Oklahoma House Bill 3375, or the ball and dice gaming bill, would bring an additional $20 million plus in revenues to add to state education funding. The bill is meant to expand the types of games tribal casinos may offer and allow for dice games and roulette wheels in compacts with Native American Tribes in Oklahoma.
The Oklahoma Senate Office of the President Pro Tempore, Senator Mike Schulz, sent out a press release Thursday stating the Senate will meet Friday to consider special session and regular session measures.
“The Senate will meet in special session at 8:30 a.m. Friday to consider HB 1019xx, the marketplace fairness act or so-called “Amazon bill,” as well as HB 1012xx, a bill that repeals the “hotel/motel” tax that was originally included the $530 million revenue package (HB 1010xx) passed by the Legislature last week that completely funds the largest teacher pay raise in state history.
The Amazon bill is estimated to generate approximately $20 million and when added to growth revenue in the state budget more than makes up for the hotel/motel tax,” according to the press release.
The Senate also will meet in regular session Friday morning to consider HB 3375, the so-called “ball and dice” bill.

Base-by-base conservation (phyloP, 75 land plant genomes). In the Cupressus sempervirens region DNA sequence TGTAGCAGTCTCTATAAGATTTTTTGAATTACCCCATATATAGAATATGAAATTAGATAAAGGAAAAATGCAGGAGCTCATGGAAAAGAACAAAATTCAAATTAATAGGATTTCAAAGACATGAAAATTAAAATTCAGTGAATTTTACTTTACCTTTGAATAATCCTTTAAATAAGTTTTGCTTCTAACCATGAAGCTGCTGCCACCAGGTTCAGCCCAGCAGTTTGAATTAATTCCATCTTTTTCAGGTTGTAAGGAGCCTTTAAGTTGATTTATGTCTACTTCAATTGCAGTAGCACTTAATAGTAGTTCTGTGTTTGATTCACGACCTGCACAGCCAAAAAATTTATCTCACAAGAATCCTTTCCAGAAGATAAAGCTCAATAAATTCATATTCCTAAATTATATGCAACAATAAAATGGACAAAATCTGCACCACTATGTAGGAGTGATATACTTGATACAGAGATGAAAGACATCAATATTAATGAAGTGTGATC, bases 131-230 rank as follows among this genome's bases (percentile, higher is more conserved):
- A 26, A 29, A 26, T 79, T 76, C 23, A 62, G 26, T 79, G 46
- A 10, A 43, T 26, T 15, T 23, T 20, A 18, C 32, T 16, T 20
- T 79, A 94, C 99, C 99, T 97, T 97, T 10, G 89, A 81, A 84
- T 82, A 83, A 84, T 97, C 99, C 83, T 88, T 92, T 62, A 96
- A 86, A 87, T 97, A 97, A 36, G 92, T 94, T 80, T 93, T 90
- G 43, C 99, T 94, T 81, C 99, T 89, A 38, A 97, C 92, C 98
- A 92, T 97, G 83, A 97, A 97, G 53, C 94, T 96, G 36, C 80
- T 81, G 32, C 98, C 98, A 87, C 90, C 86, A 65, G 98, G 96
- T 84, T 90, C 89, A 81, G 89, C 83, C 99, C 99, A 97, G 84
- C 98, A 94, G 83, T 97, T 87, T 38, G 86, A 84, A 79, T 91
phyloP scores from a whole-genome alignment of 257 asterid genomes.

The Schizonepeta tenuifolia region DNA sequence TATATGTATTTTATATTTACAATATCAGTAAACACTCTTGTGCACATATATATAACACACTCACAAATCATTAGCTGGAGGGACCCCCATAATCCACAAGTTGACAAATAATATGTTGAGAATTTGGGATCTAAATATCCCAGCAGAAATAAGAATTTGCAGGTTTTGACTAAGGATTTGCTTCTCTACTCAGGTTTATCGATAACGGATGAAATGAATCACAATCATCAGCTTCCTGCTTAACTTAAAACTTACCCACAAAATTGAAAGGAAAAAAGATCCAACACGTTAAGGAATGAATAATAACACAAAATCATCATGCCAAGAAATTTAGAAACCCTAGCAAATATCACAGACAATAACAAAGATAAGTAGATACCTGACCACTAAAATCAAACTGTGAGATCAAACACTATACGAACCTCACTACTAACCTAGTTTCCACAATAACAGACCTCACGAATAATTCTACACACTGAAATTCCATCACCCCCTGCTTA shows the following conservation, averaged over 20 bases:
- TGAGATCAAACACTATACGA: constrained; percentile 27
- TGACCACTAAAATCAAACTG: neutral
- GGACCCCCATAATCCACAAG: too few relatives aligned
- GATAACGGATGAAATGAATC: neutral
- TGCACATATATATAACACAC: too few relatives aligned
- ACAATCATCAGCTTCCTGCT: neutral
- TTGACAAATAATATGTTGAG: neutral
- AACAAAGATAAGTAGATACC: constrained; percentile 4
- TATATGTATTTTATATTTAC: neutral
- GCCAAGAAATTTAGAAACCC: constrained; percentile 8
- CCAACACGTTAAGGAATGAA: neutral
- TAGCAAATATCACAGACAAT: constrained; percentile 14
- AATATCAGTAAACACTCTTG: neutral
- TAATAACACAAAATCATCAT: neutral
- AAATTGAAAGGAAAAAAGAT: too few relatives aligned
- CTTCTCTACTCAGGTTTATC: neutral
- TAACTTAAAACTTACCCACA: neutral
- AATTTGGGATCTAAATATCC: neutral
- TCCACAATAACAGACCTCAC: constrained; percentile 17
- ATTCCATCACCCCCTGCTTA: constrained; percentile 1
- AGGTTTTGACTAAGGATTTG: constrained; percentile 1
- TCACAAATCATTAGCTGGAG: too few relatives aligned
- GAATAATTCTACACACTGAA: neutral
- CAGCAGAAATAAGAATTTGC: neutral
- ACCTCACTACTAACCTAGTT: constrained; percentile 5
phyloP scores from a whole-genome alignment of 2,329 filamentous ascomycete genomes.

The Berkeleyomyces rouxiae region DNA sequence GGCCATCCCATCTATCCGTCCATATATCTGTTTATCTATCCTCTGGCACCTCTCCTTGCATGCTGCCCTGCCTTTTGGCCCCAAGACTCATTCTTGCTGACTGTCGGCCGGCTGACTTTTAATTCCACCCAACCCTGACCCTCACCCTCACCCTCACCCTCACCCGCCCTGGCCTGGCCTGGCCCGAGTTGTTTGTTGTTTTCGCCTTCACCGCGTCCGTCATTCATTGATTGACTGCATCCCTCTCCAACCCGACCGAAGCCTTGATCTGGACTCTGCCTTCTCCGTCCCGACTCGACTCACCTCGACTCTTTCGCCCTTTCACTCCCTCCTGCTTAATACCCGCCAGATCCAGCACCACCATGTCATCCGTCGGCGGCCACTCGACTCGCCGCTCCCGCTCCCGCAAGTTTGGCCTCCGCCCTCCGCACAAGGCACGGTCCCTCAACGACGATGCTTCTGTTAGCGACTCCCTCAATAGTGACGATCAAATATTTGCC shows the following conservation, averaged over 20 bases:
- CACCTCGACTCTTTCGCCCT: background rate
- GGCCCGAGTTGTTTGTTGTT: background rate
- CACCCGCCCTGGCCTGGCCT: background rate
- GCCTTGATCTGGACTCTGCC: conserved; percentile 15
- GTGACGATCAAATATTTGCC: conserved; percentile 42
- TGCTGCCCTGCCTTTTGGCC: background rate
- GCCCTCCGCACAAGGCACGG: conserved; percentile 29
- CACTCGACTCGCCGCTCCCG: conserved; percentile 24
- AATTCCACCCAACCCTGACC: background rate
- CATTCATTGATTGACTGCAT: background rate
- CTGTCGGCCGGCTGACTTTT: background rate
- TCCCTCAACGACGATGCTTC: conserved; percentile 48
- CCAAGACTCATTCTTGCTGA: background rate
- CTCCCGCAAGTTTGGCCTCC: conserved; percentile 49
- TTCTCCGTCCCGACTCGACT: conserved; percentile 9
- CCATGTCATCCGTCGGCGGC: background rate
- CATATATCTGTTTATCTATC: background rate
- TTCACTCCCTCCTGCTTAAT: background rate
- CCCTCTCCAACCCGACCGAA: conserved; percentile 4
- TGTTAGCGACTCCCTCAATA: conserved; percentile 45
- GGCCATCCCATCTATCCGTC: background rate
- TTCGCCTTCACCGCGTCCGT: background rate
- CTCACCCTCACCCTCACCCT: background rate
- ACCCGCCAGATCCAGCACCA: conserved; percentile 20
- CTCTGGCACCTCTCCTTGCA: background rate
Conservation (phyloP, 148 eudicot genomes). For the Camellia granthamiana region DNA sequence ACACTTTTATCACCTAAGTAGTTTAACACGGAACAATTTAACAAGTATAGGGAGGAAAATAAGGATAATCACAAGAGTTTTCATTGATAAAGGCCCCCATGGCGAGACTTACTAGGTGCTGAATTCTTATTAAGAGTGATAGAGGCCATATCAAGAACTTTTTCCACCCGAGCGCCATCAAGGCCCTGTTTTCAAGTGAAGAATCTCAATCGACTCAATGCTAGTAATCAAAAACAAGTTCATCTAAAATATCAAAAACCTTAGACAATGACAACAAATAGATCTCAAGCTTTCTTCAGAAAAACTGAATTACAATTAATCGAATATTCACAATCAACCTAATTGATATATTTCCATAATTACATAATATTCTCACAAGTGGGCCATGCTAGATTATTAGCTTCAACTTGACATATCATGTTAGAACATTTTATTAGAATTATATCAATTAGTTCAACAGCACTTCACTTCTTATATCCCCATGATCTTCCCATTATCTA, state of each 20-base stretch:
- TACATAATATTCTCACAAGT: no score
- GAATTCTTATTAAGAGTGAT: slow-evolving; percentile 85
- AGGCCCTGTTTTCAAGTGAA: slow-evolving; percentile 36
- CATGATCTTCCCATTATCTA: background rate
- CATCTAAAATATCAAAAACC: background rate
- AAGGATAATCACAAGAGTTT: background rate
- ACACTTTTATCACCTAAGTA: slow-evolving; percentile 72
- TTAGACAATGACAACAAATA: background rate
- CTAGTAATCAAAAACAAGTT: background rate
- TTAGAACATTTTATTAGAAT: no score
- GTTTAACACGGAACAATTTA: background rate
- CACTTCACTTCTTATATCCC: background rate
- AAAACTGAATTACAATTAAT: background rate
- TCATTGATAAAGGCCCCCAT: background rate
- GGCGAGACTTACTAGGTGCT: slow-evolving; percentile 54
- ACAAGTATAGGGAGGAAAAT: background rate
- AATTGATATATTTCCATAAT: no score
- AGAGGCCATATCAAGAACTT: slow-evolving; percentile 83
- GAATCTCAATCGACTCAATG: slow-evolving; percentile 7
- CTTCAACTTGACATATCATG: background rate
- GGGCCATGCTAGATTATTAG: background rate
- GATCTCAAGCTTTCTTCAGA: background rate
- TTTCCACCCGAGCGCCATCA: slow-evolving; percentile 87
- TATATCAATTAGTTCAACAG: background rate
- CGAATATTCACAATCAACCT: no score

Whether these bills if passed will be enough to stop the teacher strike remains to be determined.
Miami, Commerce, Fairland, Quapaw and Wyandotte Public Schools Districts closed school through Friday in support of teachers. Afton and Welch Public School Districts closed down Monday but returned to class on Tuesday.
Afton Superintendent Randy Gardner said the district will be sending and supporting lobbyists in the effort.
Armed with homemade signs teachers, support staff, administrators, board members, students, parents and community members lined the streets daily across Ottawa County in a show of support.
“DEDICATION! That’s the best word I can use to describe our educators and other stakeholders who have taken up the charge to fight for public education! Rallying both at the State Capitol and locally they’re taking a stand!, “Hogan posted Thursday morning on Facebook. “Many have asked, what are they standing for? They got a raise and additional funding for textbooks, resources, etc. Well let me tell you, I do not know an educator that is not appreciative of the pay increase. They understand that this was the largest tax increase in Oklahoma history and for the first time since 1992 a bi-partisan measure was agreed to that required the 75% supermajority of both Chambers. So, yes educators are extremely grateful for the raise and increased funding!”
On Wednesday Gov. Fallin called for teachers to return to classrooms, and in an interview, Tuesday, compared striking teachers to "a teenage kid that wants a better car."